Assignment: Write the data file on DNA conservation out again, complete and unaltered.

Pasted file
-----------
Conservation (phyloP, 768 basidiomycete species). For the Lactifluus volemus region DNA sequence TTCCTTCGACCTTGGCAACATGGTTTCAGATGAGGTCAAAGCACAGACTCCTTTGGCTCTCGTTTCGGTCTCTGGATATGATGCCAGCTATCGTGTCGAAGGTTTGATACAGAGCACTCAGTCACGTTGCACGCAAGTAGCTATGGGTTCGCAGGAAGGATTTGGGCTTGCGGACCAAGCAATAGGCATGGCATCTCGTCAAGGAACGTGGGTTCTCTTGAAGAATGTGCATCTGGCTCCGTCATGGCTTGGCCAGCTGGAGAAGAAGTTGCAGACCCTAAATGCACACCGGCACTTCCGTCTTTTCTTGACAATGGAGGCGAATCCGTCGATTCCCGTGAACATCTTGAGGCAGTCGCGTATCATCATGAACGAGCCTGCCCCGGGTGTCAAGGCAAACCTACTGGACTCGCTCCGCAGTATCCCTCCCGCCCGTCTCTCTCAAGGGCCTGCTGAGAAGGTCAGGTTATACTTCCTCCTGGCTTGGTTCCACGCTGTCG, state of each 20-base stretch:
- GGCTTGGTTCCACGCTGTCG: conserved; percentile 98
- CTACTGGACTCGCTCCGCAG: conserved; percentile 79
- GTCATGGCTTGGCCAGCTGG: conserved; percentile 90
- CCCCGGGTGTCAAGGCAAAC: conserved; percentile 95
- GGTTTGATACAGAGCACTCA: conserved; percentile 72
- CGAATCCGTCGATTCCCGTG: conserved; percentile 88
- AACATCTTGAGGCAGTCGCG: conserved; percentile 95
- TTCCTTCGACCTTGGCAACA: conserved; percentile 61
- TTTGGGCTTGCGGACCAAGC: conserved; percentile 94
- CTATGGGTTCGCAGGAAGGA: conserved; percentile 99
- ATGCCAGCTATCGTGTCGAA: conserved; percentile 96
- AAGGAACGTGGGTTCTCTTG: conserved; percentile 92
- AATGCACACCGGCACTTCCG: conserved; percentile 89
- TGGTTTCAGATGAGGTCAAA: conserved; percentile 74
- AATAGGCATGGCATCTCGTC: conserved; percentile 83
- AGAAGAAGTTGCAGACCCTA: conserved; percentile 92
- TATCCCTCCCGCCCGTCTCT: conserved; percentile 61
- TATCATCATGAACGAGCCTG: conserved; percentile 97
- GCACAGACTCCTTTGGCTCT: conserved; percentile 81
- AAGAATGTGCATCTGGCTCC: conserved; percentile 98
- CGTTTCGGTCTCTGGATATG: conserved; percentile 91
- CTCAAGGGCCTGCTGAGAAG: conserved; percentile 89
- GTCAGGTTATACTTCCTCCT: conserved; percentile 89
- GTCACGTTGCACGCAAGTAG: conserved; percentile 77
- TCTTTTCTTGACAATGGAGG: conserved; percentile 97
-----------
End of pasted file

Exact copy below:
Conservation (phyloP, 768 basidiomycete species). For the Lactifluus volemus region DNA sequence TTCCTTCGACCTTGGCAACATGGTTTCAGATGAGGTCAAAGCACAGACTCCTTTGGCTCTCGTTTCGGTCTCTGGATATGATGCCAGCTATCGTGTCGAAGGTTTGATACAGAGCACTCAGTCACGTTGCACGCAAGTAGCTATGGGTTCGCAGGAAGGATTTGGGCTTGCGGACCAAGCAATAGGCATGGCATCTCGTCAAGGAACGTGGGTTCTCTTGAAGAATGTGCATCTGGCTCCGTCATGGCTTGGCCAGCTGGAGAAGAAGTTGCAGACCCTAAATGCACACCGGCACTTCCGTCTTTTCTTGACAATGGAGGCGAATCCGTCGATTCCCGTGAACATCTTGAGGCAGTCGCGTATCATCATGAACGAGCCTGCCCCGGGTGTCAAGGCAAACCTACTGGACTCGCTCCGCAGTATCCCTCCCGCCCGTCTCTCTCAAGGGCCTGCTGAGAAGGTCAGGTTATACTTCCTCCTGGCTTGGTTCCACGCTGTCG, state of each 20-base stretch:
- GGCTTGGTTCCACGCTGTCG: conserved; percentile 98
- CTACTGGACTCGCTCCGCAG: conserved; percentile 79
- GTCATGGCTTGGCCAGCTGG: conserved; percentile 90
- CCCCGGGTGTCAAGGCAAAC: conserved; percentile 95
- GGTTTGATACAGAGCACTCA: conserved; percentile 72
- CGAATCCGTCGATTCCCGTG: conserved; percentile 88
- AACATCTTGAGGCAGTCGCG: conserved; percentile 95
- TTCCTTCGACCTTGGCAACA: conserved; percentile 61
- TTTGGGCTTGCGGACCAAGC: conserved; percentile 94
- CTATGGGTTCGCAGGAAGGA: conserved; percentile 99
- ATGCCAGCTATCGTGTCGAA: conserved; percentile 96
- AAGGAACGTGGGTTCTCTTG: conserved; percentile 92
- AATGCACACCGGCACTTCCG: conserved; percentile 89
- TGGTTTCAGATGAGGTCAAA: conserved; percentile 74
- AATAGGCATGGCATCTCGTC: conserved; percentile 83
- AGAAGAAGTTGCAGACCCTA: conserved; percentile 92
- TATCCCTCCCGCCCGTCTCT: conserved; percentile 61
- TATCATCATGAACGAGCCTG: conserved; percentile 97
- GCACAGACTCCTTTGGCTCT: conserved; percentile 81
- AAGAATGTGCATCTGGCTCC: conserved; percentile 98
- CGTTTCGGTCTCTGGATATG: conserved; percentile 91
- CTCAAGGGCCTGCTGAGAAG: conserved; percentile 89
- GTCAGGTTATACTTCCTCCT: conserved; percentile 89
- GTCACGTTGCACGCAAGTAG: conserved; percentile 77
- TCTTTTCTTGACAATGGAGG: conserved; percentile 97